A large amount of venture capital is being invested in agricultural biologicals, with biostimulants in particular gaining much traction. Such products might be used by growers to help improve nutrient-use efficiency, assist plants in tolerating heat or drought stress, or help improve crop quality traits like nutritional content, appearance, or shelf-life. But despite the proliferation of new products and technologies, there is currently no agreed upon regulatory definition for biostimulants in the United States, which can make it tricky for growers to sort them out.
“There are probably 30 or 40 different classifications or products you could rattle off," Lanciault says. "But it is probably easiest to aggregate those into four big segments.”
Broadly speaking, those segments are:
- Acids (including organic acids like humic and fulvic acids, as well as amino acids)
- Extracts (including organic matter extracts like seaweed extracts, plant extracts or botanical oils)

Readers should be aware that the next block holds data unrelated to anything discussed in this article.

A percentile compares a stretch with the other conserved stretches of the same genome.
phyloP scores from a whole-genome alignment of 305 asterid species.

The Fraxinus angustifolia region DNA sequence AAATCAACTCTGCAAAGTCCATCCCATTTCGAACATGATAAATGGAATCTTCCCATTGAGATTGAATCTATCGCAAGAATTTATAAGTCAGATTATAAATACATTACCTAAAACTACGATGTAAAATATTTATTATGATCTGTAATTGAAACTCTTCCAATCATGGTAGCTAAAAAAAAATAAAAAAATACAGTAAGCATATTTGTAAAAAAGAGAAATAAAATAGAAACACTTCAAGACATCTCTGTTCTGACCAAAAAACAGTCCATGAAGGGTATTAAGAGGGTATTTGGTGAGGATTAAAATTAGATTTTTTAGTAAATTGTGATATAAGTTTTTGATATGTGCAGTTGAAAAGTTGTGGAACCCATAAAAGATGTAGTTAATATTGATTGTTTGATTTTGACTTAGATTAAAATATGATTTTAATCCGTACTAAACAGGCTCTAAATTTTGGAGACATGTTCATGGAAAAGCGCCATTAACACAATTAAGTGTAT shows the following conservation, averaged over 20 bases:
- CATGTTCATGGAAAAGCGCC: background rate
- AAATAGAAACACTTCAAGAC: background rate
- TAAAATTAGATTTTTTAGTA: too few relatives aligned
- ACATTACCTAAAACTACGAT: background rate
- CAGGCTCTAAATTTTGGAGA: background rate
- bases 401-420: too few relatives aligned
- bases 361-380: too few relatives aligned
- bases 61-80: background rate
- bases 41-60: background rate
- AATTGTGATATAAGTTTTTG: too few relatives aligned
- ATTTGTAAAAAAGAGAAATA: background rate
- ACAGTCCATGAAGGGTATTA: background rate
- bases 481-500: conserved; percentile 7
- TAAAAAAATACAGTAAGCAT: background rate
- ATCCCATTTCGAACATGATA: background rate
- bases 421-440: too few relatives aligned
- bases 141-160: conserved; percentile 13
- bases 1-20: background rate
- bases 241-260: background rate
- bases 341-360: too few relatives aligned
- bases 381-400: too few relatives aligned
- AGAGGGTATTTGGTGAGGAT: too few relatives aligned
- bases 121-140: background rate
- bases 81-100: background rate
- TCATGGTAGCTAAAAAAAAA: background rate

- Microbials (including soil fungi and bacteria that help to improve nutrient cycling/soil availability, or that aid a plant’s ability to uptake and use nutrients)
- Other (materials such as proteins, chemical salts, vitamins, elements, and small molecules or metabolites derived from organic sources)
“It is important to learn whether or not the product has been validated by an appropriate source like Extension, crop consultants, or other qualified agronomists. Make sure this validation was applied research, and not just what may work in a lab,” Lanciault adds. “It is very important that growers understand how these products augment what they already are doing from not only an agronomic standpoint, but also from an economic standpoint.”
Read the full article, "Biostimulants Quickly Gaining Ground with Growers."
You can also learn more about biologicals and biostimulants for agriculture by downloading the "Growing for the Future" booklet.